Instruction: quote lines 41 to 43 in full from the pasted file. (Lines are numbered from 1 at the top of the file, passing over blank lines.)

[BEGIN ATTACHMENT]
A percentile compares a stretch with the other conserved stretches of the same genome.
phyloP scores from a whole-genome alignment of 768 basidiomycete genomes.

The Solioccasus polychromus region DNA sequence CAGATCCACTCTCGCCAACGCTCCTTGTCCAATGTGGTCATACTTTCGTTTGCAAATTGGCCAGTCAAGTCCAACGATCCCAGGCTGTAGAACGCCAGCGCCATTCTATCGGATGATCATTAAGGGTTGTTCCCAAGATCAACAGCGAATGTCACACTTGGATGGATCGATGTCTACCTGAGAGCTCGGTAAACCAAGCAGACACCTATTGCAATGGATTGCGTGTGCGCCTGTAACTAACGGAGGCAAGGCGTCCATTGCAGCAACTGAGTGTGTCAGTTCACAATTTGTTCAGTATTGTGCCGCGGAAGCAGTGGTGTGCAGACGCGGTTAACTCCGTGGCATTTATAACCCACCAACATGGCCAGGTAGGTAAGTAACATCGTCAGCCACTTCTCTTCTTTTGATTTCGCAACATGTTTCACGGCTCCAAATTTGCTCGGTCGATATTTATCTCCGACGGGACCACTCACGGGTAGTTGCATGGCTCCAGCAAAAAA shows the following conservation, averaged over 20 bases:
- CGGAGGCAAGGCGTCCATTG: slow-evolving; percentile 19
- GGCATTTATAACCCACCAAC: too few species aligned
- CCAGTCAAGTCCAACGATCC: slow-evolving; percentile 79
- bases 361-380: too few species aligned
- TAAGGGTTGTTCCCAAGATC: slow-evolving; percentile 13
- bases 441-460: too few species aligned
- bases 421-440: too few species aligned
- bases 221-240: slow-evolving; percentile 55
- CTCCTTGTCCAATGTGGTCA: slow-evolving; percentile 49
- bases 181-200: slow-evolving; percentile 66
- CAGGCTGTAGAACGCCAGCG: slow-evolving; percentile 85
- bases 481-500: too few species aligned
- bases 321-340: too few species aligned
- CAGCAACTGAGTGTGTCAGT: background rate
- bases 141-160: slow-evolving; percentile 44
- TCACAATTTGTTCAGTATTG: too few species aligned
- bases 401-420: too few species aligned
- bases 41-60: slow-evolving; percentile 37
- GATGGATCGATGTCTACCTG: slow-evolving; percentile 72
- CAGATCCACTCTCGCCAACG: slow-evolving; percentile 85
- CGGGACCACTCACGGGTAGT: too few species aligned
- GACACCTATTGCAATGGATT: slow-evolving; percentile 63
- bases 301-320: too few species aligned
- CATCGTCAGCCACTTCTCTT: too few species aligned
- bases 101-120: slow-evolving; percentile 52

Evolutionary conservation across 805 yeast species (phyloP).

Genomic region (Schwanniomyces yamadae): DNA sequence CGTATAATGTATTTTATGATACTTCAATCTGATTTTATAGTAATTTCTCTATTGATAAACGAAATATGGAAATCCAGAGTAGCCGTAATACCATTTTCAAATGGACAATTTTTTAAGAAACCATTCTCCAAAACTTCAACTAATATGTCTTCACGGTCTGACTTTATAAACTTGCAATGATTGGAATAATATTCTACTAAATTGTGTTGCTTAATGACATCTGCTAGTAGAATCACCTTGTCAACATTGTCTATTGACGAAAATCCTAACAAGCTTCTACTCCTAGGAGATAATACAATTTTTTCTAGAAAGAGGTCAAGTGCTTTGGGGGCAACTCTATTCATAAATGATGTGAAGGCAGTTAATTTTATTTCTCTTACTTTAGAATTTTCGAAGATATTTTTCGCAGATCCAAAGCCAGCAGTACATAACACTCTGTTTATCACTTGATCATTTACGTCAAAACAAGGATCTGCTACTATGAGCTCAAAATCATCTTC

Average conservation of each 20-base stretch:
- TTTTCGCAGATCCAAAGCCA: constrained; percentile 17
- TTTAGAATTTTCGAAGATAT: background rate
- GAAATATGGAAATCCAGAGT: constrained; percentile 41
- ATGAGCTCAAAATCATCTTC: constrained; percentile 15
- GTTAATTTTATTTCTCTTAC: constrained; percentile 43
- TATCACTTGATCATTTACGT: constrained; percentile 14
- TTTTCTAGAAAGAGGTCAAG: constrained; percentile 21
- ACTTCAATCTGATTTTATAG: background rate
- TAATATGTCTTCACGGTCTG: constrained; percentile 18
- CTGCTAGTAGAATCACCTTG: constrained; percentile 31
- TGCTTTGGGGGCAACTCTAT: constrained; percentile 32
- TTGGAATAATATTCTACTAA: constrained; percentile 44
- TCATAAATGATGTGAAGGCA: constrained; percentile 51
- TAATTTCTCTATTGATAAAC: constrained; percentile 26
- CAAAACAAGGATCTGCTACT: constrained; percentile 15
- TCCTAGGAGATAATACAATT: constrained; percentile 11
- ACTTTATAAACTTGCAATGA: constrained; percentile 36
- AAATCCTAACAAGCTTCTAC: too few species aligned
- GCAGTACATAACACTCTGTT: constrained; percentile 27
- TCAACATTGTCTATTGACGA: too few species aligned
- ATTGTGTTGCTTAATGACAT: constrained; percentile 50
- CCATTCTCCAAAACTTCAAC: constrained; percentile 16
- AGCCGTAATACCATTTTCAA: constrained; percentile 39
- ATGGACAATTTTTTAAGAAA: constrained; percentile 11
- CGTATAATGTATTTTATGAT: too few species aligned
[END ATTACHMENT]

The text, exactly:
- CTGCTAGTAGAATCACCTTG: constrained; percentile 31
- TGCTTTGGGGGCAACTCTAT: constrained; percentile 32
- TTGGAATAATATTCTACTAA: constrained; percentile 44